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Millions of routers are at risk

Millions of routers are at risk
Photo courtesy of Shutterstock

Your home router probably doesn't get much attention. After you set it up and secured it (you secured it, right?), you probably haven't thought much about it. It's just chugging along quietly in the background keeping your gadgets securely connected to each other and the Internet.

Unfortunately, your router might not be a secure as you'd hope. Hot off the presses is a report about a security flaw built into millions of home routers. This isn't the first major router security flaw, but it could be the worst so far.

The flaw comes courtesy of a bit of code called NetUSB. NetUSB lets you share the information on USB gadgets over a network simply by plugging the gadget into your router.

Unfortunately, the company that developed NetUSB left in a very basic flaw. It's called a "stack buffer overflow," and it really hasn't been a security problem in most programs since the '90s.

I won't bore you with technical details, but the basics are that a hacker can send a large amount of information to a specific port on your router and crash it. The crash can either be to knock you off the Internet, or the hacker can use the crash to run their own code.

Unfortunately, NetUSB is used in a lot of routers. According to SEC Consult Vulnerability Lab, the list includes routers from Allnet, Ambir Technology, AMIT, Asante, Atlantis, Corega, Digitus, D-Link, EDIMAX, Encore Electronics, Engenius, Etop, Hardlink, Hawking, IOGEAR, LevelOne, Longshine, NetGear, PCI, PROLiNK, Sitecom, Taifa, TP-LINK, TRENDnet, Western Digital and ZyXEL.

The list of affected models is still being compiled, but I'll give you what is known so far in a moment. The big question is how to fix the problem.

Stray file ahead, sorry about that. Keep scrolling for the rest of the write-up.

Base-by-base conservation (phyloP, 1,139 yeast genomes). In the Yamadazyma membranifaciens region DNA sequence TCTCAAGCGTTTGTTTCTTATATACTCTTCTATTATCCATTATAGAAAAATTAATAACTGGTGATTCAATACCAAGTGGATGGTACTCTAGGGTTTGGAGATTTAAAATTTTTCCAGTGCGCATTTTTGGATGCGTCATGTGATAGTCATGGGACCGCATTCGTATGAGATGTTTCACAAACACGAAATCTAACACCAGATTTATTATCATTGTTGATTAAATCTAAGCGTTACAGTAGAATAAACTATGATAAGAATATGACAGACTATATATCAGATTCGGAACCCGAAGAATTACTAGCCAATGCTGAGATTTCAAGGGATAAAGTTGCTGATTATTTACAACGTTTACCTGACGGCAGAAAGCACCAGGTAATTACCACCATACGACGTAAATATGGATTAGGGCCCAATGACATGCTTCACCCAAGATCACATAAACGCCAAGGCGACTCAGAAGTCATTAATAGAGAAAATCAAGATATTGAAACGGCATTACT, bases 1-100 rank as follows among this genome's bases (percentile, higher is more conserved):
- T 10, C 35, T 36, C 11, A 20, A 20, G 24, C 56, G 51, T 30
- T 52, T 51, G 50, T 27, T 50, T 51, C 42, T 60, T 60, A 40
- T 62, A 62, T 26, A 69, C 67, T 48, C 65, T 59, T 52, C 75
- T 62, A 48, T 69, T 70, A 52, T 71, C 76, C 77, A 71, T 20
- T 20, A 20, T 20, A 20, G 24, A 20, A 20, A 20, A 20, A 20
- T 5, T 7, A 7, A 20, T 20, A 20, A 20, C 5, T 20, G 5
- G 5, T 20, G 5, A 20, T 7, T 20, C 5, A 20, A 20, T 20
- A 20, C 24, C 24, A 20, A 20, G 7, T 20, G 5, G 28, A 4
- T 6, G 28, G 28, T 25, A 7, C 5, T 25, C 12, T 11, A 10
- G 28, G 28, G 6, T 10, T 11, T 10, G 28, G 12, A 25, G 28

Unfortunately, there's no good answer. The TP-Link brand is planning to release an update for its routers later this month. Other router manufacturers haven't said when, or even if, they're going to release a fix.

Some routers do let you turn off the USB feature of your router in the settings. However, on NetGear routers this doesn't actually turn off NetUSB or solve the problem.

Check with your router manufacturer over the next month to see if it's offering a firmware update. Otherwise keep an eye on your router for unusual crashes or odd behavior.

Here's the current list of routers courtesy of SEC.

These routers are known to have the NetUSB flaw:

  • TP-Link TL-WDR4300 V1
  • TP-Link WR1043ND v2
  • NETGEAR WNDR4500

These routers have the vulnerable NetUSB feature:

  • D-Link DIR-615 C
  • NETGEAR AC1450
  • NETGEAR CENTRIA (WNDR4700/4720)
  • NETGEAR D6100
  • NETGEAR D6200
  • NETGEAR D6300
  • NETGEAR D6400
  • NETGEAR DC112A
  • NETGEAR DC112A (Zain)
  • NETGEAR DGND4000
  • NETGEAR EX6200
  • NETGEAR EX7000
  • NETGEAR JNR3000
  • NETGEAR JNR3210
  • NETGEAR JR6150
  • NETGEAR LG6100D
  • NETGEAR PR2000
  • NETGEAR R6050
  • NETGEAR R6100
  • NETGEAR R6200
  • NETGEAR R6200v2
  • NETGEAR R6220
  • NETGEAR R6250
  • NETGEAR R6300v1
  • NETGEAR R6300v2
  • NETGEAR R6700
  • NETGEAR R7000